Tuesday 5th April 1887
Lucius D Copeland of Phoenix, Arizona, US was issued with a United States patent for his steam-powered bicycle and is sometimes classed as an early motorcycle. In 1881 Copeland designed an efficient small steam boiler which could drive the large rear wheel of a Columbia penny-farthing to a speed of 12 miles per hour (19 km/h). Unlike typical penny-farthing bicycles, the Copeland had small wheel at the front, which was turned by the handlebar for steering, and large wheel at the back.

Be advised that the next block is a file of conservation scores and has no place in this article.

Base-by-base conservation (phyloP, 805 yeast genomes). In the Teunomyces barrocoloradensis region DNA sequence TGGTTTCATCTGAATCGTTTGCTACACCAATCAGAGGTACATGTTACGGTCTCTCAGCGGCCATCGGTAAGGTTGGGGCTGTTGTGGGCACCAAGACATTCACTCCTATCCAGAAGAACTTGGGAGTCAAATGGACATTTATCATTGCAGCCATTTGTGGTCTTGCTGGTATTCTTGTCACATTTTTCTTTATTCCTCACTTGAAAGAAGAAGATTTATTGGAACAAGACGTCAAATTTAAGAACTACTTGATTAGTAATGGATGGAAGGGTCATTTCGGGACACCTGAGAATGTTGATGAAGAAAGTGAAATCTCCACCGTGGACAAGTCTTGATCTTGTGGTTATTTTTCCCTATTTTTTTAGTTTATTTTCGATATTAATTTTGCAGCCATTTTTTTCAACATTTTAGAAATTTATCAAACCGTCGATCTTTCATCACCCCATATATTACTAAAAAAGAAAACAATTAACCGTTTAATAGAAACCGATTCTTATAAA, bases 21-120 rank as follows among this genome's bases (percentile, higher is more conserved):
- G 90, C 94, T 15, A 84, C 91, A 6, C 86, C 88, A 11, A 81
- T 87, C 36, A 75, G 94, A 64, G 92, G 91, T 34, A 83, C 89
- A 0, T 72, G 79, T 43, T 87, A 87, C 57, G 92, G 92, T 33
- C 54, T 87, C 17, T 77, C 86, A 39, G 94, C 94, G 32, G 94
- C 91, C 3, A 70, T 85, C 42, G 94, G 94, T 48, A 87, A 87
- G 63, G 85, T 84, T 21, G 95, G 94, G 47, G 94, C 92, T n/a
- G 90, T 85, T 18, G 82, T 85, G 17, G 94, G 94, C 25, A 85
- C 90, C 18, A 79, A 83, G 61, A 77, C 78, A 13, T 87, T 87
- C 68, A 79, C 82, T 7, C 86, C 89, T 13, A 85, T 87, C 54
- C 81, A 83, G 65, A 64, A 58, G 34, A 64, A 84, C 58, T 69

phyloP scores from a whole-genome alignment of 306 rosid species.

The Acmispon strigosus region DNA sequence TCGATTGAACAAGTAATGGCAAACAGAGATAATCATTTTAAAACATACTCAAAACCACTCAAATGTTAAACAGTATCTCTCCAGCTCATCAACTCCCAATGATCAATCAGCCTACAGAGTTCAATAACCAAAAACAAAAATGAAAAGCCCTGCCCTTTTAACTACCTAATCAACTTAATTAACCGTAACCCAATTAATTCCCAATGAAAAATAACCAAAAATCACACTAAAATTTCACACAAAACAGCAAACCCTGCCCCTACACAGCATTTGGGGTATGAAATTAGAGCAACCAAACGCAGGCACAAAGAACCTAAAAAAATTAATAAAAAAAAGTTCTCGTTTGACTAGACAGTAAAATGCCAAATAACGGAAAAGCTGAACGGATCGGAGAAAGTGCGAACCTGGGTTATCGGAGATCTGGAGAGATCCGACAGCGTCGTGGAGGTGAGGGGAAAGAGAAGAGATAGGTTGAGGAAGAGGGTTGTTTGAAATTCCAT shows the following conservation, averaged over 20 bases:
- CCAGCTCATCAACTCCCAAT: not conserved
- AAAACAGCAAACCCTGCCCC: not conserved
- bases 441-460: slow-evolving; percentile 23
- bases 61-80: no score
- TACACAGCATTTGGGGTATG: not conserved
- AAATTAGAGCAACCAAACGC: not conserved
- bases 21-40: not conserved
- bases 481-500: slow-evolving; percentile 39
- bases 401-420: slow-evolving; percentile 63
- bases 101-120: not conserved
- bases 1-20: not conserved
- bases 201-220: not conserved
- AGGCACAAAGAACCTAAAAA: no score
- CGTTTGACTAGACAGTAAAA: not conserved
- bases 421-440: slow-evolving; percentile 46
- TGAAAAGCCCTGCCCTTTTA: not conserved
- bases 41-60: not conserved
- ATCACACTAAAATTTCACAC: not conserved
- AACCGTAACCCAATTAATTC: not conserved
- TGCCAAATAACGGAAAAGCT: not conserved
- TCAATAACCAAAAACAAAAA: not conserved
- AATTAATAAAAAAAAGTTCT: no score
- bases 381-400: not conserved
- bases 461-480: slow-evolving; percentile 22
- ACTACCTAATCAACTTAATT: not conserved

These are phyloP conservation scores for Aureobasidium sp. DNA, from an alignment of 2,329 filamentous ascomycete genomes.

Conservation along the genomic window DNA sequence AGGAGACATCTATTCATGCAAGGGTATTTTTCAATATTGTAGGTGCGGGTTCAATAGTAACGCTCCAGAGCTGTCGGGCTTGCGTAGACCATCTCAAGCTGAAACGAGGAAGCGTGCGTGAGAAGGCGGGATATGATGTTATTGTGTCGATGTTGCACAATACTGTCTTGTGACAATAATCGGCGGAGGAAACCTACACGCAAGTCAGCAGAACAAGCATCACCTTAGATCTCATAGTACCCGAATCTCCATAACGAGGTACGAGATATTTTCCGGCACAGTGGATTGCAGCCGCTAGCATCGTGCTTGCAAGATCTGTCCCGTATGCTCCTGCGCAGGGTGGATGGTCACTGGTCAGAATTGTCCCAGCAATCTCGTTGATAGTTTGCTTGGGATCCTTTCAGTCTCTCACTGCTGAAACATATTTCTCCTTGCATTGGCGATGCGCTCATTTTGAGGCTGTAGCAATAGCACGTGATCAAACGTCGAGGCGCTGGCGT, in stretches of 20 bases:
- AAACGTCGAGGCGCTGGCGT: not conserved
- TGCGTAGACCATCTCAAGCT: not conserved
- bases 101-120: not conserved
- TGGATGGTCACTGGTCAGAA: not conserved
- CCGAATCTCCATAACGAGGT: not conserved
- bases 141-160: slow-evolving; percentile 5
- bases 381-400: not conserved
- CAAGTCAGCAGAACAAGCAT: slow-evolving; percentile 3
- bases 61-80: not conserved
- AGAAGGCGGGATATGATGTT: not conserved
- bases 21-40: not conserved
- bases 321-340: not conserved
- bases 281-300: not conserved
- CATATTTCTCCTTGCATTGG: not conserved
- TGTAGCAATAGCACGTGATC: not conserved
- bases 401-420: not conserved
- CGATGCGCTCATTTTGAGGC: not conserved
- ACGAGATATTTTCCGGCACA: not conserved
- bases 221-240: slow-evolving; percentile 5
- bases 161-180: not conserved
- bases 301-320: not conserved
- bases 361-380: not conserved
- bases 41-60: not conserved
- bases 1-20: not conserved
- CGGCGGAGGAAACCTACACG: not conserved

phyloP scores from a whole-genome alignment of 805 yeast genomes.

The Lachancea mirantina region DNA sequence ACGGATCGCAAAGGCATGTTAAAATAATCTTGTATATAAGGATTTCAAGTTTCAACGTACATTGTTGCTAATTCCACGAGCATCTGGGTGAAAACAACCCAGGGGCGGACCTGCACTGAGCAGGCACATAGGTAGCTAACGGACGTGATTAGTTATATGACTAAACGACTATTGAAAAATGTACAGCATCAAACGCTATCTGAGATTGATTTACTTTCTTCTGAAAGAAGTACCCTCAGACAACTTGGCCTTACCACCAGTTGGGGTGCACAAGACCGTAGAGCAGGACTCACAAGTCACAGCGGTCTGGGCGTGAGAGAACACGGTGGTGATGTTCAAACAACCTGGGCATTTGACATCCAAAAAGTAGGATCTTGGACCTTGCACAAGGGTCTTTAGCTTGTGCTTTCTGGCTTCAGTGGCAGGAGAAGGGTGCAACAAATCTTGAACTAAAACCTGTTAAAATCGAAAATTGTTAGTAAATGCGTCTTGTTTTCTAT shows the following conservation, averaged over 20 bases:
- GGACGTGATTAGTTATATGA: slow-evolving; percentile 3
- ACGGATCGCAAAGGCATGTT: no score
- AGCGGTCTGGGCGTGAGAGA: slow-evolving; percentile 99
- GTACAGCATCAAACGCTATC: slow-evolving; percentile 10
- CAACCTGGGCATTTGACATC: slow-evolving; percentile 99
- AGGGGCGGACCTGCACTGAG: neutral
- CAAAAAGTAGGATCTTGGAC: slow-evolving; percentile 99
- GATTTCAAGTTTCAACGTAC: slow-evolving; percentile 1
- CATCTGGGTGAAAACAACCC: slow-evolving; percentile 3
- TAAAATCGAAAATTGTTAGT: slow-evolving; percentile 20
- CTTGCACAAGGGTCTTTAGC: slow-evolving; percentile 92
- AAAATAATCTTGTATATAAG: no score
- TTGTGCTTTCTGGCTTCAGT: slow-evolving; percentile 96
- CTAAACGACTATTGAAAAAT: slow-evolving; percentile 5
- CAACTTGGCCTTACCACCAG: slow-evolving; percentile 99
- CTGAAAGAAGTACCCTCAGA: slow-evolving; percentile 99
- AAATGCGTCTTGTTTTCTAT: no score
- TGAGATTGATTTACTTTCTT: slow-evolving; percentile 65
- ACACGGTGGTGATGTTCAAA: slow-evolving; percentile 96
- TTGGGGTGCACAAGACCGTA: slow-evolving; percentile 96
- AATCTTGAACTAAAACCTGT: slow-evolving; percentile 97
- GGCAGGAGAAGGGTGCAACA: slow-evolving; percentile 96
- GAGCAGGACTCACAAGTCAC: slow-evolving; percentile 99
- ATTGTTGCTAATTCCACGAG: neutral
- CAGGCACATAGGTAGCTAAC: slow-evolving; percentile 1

In 1884 Copeland used an American Star bicycle, smaller steering wheel in front, to construct a new demonstration vehicle for the Maricopa County Fair that year. The “Star” was able to cover a mile in four minutes and to carry enough water to operate for an hour. Copeland set up the Northrop Manufacturing Co. in 1887 in Camden, New Jersey to produce the a three-wheeled version, the “Phaeton Moto-Cycle”, which he demonstrated at the Smithsonian Institution in Washington D.C in 1888. The steam-powered engine produced 4 horsepower at 2600 rpm with a 100-pound (45 kg) boiler around the steering column with the water heated by kerosene. A simple leather belt drove the large rear wheel, yielding a top speed of around 15 miles per hour (24 km/h). Copeland carrying Frances Benjamin Johnston on his Phaeton Moto-Cycle at the Smithsonian Institution Building in 1888. Behind are his partner Sandford Northrop, and Smithsonian officials E. H. Hawley, W. H. Travis and J. Elfreth Watkins.